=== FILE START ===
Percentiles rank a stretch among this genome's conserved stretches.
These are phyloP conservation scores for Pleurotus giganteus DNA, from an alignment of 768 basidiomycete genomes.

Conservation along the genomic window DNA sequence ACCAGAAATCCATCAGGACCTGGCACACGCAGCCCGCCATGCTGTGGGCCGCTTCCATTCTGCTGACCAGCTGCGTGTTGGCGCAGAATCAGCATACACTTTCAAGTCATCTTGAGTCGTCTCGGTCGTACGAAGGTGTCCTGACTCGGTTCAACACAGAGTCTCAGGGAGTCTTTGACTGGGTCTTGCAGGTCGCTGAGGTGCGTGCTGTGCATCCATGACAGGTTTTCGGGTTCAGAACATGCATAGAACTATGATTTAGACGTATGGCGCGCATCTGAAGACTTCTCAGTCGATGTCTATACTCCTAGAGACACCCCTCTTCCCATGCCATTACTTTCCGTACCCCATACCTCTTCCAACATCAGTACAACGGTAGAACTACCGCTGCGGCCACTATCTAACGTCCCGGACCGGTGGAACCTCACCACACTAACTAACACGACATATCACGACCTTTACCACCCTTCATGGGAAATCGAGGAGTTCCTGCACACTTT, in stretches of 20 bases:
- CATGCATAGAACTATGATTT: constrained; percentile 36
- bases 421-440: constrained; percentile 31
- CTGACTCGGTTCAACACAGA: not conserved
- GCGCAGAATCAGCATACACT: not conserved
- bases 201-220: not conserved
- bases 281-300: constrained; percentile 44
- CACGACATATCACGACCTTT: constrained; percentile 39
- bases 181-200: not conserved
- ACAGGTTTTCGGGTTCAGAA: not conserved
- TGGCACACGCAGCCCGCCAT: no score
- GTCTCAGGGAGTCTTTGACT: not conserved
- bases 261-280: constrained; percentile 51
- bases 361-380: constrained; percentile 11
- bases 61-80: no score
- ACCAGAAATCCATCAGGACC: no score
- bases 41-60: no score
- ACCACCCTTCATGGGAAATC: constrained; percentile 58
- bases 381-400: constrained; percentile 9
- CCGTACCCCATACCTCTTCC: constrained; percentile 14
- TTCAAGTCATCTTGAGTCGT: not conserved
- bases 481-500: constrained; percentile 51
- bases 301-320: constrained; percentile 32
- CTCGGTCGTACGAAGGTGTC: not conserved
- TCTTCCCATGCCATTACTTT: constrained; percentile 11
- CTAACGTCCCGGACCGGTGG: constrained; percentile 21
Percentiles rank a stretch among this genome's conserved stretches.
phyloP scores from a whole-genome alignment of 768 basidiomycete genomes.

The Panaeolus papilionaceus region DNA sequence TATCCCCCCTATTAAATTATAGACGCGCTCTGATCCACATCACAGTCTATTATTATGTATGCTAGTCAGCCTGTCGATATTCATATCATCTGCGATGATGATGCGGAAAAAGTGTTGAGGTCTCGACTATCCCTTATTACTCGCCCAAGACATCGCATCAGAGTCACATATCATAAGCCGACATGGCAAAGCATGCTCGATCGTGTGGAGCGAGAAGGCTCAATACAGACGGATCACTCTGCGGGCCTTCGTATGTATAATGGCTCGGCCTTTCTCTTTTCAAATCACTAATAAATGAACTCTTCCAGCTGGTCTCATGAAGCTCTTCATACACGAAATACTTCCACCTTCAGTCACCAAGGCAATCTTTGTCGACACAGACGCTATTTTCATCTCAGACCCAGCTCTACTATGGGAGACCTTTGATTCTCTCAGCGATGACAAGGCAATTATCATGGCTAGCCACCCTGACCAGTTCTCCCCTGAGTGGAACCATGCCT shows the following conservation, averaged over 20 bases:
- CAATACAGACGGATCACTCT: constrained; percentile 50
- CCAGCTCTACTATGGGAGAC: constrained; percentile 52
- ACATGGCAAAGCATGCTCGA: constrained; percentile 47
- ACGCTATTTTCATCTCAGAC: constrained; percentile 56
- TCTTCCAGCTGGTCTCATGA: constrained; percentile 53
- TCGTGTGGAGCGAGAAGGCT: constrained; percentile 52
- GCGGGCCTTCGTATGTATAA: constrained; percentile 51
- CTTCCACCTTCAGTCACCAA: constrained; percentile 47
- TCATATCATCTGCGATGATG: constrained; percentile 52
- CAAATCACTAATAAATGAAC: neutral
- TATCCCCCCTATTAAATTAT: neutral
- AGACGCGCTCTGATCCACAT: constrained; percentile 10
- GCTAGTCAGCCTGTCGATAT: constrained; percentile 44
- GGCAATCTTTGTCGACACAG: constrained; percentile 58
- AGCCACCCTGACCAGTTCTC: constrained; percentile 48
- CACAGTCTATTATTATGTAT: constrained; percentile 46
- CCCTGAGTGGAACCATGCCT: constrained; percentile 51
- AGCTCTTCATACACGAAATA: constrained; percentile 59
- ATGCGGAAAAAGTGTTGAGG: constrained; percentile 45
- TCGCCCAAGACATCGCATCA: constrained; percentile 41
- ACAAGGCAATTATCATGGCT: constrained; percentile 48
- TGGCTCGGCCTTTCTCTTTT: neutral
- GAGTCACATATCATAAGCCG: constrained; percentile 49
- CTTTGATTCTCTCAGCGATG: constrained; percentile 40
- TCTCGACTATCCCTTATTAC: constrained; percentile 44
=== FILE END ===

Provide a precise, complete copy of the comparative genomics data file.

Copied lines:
Percentiles rank a stretch among this genome's conserved stretches.
These are phyloP conservation scores for Pleurotus giganteus DNA, from an alignment of 768 basidiomycete genomes.

Conservation along the genomic window DNA sequence ACCAGAAATCCATCAGGACCTGGCACACGCAGCCCGCCATGCTGTGGGCCGCTTCCATTCTGCTGACCAGCTGCGTGTTGGCGCAGAATCAGCATACACTTTCAAGTCATCTTGAGTCGTCTCGGTCGTACGAAGGTGTCCTGACTCGGTTCAACACAGAGTCTCAGGGAGTCTTTGACTGGGTCTTGCAGGTCGCTGAGGTGCGTGCTGTGCATCCATGACAGGTTTTCGGGTTCAGAACATGCATAGAACTATGATTTAGACGTATGGCGCGCATCTGAAGACTTCTCAGTCGATGTCTATACTCCTAGAGACACCCCTCTTCCCATGCCATTACTTTCCGTACCCCATACCTCTTCCAACATCAGTACAACGGTAGAACTACCGCTGCGGCCACTATCTAACGTCCCGGACCGGTGGAACCTCACCACACTAACTAACACGACATATCACGACCTTTACCACCCTTCATGGGAAATCGAGGAGTTCCTGCACACTTT, in stretches of 20 bases:
- CATGCATAGAACTATGATTT: constrained; percentile 36
- bases 421-440: constrained; percentile 31
- CTGACTCGGTTCAACACAGA: not conserved
- GCGCAGAATCAGCATACACT: not conserved
- bases 201-220: not conserved
- bases 281-300: constrained; percentile 44
- CACGACATATCACGACCTTT: constrained; percentile 39
- bases 181-200: not conserved
- ACAGGTTTTCGGGTTCAGAA: not conserved
- TGGCACACGCAGCCCGCCAT: no score
- GTCTCAGGGAGTCTTTGACT: not conserved
- bases 261-280: constrained; percentile 51
- bases 361-380: constrained; percentile 11
- bases 61-80: no score
- ACCAGAAATCCATCAGGACC: no score
- bases 41-60: no score
- ACCACCCTTCATGGGAAATC: constrained; percentile 58
- bases 381-400: constrained; percentile 9
- CCGTACCCCATACCTCTTCC: constrained; percentile 14
- TTCAAGTCATCTTGAGTCGT: not conserved
- bases 481-500: constrained; percentile 51
- bases 301-320: constrained; percentile 32
- CTCGGTCGTACGAAGGTGTC: not conserved
- TCTTCCCATGCCATTACTTT: constrained; percentile 11
- CTAACGTCCCGGACCGGTGG: constrained; percentile 21
Percentiles rank a stretch among this genome's conserved stretches.
phyloP scores from a whole-genome alignment of 768 basidiomycete genomes.

The Panaeolus papilionaceus region DNA sequence TATCCCCCCTATTAAATTATAGACGCGCTCTGATCCACATCACAGTCTATTATTATGTATGCTAGTCAGCCTGTCGATATTCATATCATCTGCGATGATGATGCGGAAAAAGTGTTGAGGTCTCGACTATCCCTTATTACTCGCCCAAGACATCGCATCAGAGTCACATATCATAAGCCGACATGGCAAAGCATGCTCGATCGTGTGGAGCGAGAAGGCTCAATACAGACGGATCACTCTGCGGGCCTTCGTATGTATAATGGCTCGGCCTTTCTCTTTTCAAATCACTAATAAATGAACTCTTCCAGCTGGTCTCATGAAGCTCTTCATACACGAAATACTTCCACCTTCAGTCACCAAGGCAATCTTTGTCGACACAGACGCTATTTTCATCTCAGACCCAGCTCTACTATGGGAGACCTTTGATTCTCTCAGCGATGACAAGGCAATTATCATGGCTAGCCACCCTGACCAGTTCTCCCCTGAGTGGAACCATGCCT shows the following conservation, averaged over 20 bases:
- CAATACAGACGGATCACTCT: constrained; percentile 50
- CCAGCTCTACTATGGGAGAC: constrained; percentile 52
- ACATGGCAAAGCATGCTCGA: constrained; percentile 47
- ACGCTATTTTCATCTCAGAC: constrained; percentile 56
- TCTTCCAGCTGGTCTCATGA: constrained; percentile 53
- TCGTGTGGAGCGAGAAGGCT: constrained; percentile 52
- GCGGGCCTTCGTATGTATAA: constrained; percentile 51
- CTTCCACCTTCAGTCACCAA: constrained; percentile 47
- TCATATCATCTGCGATGATG: constrained; percentile 52
- CAAATCACTAATAAATGAAC: neutral
- TATCCCCCCTATTAAATTAT: neutral
- AGACGCGCTCTGATCCACAT: constrained; percentile 10
- GCTAGTCAGCCTGTCGATAT: constrained; percentile 44
- GGCAATCTTTGTCGACACAG: constrained; percentile 58
- AGCCACCCTGACCAGTTCTC: constrained; percentile 48
- CACAGTCTATTATTATGTAT: constrained; percentile 46
- CCCTGAGTGGAACCATGCCT: constrained; percentile 51
- AGCTCTTCATACACGAAATA: constrained; percentile 59
- ATGCGGAAAAAGTGTTGAGG: constrained; percentile 45
- TCGCCCAAGACATCGCATCA: constrained; percentile 41
- ACAAGGCAATTATCATGGCT: constrained; percentile 48
- TGGCTCGGCCTTTCTCTTTT: neutral
- GAGTCACATATCATAAGCCG: constrained; percentile 49
- CTTTGATTCTCTCAGCGATG: constrained; percentile 40
- TCTCGACTATCCCTTATTAC: constrained; percentile 44